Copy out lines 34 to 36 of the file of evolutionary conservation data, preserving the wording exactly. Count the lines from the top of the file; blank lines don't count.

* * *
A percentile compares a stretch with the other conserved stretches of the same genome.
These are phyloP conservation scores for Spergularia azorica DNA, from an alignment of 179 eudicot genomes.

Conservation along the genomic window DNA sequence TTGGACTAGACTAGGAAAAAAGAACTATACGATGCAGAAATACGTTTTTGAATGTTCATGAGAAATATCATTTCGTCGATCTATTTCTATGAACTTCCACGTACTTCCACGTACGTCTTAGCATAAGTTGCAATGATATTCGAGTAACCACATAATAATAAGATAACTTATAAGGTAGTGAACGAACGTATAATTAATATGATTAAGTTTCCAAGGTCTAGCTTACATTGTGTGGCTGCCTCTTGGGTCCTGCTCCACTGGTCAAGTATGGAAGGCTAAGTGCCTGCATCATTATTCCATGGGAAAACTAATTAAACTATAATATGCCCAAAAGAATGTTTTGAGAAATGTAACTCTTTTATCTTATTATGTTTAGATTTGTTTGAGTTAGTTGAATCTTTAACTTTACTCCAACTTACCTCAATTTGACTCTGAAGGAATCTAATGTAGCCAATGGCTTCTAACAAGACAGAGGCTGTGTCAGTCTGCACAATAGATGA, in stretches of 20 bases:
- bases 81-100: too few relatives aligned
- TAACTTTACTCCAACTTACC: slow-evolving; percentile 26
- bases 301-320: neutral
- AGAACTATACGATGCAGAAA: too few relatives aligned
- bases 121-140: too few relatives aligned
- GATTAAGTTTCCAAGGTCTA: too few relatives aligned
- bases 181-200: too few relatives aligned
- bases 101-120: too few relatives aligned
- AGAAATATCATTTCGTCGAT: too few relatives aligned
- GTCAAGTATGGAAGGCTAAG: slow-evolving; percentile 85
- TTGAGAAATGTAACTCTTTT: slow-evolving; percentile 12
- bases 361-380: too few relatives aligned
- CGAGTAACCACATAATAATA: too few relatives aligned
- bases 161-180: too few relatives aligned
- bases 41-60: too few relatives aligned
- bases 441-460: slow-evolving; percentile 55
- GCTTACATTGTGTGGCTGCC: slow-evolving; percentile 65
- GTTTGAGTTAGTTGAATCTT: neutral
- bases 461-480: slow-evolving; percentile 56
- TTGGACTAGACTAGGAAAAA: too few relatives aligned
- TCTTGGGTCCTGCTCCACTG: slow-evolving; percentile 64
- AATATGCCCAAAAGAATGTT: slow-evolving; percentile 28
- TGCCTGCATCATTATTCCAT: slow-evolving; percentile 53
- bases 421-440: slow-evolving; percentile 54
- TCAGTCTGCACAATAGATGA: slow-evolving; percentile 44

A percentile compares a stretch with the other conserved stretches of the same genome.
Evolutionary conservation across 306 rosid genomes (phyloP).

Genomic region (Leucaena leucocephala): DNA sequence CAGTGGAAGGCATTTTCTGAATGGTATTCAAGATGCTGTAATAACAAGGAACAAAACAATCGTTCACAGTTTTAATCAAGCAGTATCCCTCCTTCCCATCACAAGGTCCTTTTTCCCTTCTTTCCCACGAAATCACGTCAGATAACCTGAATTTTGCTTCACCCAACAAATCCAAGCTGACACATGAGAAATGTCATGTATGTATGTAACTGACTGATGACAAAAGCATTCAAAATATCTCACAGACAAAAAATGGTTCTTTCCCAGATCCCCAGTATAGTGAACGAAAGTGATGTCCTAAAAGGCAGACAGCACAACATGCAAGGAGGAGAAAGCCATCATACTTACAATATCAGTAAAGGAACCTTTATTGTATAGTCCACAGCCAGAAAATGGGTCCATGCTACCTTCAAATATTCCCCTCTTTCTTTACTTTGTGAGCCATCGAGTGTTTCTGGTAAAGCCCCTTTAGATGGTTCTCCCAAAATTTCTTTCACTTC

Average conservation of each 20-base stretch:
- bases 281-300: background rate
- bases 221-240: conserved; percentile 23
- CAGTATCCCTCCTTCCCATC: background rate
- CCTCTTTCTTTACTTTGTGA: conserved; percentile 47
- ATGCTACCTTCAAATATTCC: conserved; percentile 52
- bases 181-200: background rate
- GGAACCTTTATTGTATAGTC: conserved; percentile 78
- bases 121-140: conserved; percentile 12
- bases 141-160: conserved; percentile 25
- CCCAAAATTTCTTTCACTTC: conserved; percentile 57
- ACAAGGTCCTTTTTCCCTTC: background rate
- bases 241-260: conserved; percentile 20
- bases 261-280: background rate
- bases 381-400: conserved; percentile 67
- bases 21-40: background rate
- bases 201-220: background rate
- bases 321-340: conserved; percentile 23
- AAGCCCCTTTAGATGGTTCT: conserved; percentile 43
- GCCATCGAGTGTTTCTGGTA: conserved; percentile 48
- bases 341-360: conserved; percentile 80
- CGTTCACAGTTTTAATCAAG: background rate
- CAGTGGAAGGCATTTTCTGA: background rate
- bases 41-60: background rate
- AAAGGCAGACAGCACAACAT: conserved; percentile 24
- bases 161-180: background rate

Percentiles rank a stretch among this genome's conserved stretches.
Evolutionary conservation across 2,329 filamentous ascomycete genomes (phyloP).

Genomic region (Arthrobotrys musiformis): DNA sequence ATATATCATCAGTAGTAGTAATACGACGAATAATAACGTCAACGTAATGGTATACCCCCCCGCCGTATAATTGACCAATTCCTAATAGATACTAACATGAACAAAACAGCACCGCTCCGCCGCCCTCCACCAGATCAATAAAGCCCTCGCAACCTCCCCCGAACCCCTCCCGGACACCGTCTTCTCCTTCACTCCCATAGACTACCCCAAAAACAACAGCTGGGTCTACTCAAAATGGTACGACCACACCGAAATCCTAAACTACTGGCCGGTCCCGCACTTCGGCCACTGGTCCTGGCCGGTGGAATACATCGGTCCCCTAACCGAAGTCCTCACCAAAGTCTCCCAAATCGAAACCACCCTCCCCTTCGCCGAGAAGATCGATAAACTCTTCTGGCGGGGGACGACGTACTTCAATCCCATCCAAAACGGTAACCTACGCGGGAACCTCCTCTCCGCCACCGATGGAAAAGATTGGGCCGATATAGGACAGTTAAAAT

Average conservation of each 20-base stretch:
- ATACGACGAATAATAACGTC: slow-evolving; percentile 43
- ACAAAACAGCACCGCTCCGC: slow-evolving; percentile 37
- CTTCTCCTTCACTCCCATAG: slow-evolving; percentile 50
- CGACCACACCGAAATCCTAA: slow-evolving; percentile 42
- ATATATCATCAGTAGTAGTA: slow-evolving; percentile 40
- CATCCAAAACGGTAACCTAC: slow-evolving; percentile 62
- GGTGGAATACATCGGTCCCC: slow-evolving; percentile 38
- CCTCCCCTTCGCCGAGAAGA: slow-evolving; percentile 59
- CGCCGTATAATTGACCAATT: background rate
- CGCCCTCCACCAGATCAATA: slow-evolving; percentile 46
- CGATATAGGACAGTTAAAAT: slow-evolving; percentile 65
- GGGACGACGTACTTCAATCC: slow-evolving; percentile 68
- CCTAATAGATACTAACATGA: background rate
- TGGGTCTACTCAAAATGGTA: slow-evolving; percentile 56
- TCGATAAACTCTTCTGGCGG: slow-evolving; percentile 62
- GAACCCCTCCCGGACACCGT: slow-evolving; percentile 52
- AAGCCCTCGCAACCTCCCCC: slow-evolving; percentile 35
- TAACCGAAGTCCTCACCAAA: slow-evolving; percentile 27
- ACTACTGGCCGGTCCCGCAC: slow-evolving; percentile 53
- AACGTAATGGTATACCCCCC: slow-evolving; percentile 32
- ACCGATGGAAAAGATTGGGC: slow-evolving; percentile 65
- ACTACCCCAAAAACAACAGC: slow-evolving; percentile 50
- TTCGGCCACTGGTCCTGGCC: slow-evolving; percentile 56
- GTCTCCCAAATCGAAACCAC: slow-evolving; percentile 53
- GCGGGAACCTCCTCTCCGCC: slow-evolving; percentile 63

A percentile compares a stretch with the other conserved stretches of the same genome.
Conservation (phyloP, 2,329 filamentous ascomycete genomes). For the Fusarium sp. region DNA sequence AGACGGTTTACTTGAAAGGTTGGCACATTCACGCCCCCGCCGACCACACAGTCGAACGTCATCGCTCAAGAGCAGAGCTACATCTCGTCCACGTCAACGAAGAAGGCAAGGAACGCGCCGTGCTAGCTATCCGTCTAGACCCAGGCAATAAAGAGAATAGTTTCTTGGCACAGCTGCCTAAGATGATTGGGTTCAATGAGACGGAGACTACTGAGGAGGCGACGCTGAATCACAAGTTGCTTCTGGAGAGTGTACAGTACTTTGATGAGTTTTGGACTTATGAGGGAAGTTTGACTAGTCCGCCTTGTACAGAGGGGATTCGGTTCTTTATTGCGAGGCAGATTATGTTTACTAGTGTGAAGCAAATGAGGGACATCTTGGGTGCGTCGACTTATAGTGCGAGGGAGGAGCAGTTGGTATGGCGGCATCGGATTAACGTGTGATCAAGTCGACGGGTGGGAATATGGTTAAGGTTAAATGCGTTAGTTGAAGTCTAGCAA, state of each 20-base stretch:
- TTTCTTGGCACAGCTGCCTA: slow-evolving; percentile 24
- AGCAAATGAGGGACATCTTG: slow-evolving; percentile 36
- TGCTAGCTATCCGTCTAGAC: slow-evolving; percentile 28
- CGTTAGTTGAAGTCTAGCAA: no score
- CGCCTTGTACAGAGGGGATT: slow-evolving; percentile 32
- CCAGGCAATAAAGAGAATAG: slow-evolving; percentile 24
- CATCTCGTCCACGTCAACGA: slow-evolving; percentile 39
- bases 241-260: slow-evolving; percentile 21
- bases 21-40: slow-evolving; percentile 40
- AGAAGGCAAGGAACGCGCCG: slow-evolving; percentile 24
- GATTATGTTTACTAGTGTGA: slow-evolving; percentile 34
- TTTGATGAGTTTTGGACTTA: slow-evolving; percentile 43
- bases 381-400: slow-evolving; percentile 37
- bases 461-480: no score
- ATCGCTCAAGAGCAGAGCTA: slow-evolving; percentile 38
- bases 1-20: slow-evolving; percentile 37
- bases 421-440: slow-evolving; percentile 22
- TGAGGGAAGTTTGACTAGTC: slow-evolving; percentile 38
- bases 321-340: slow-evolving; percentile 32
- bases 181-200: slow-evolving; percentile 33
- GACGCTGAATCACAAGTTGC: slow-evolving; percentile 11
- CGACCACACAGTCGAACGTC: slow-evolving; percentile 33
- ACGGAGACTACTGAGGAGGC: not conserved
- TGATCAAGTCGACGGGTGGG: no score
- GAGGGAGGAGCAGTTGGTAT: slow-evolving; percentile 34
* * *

- bases 221-240: conserved; percentile 23
- CAGTATCCCTCCTTCCCATC: background rate
- CCTCTTTCTTTACTTTGTGA: conserved; percentile 47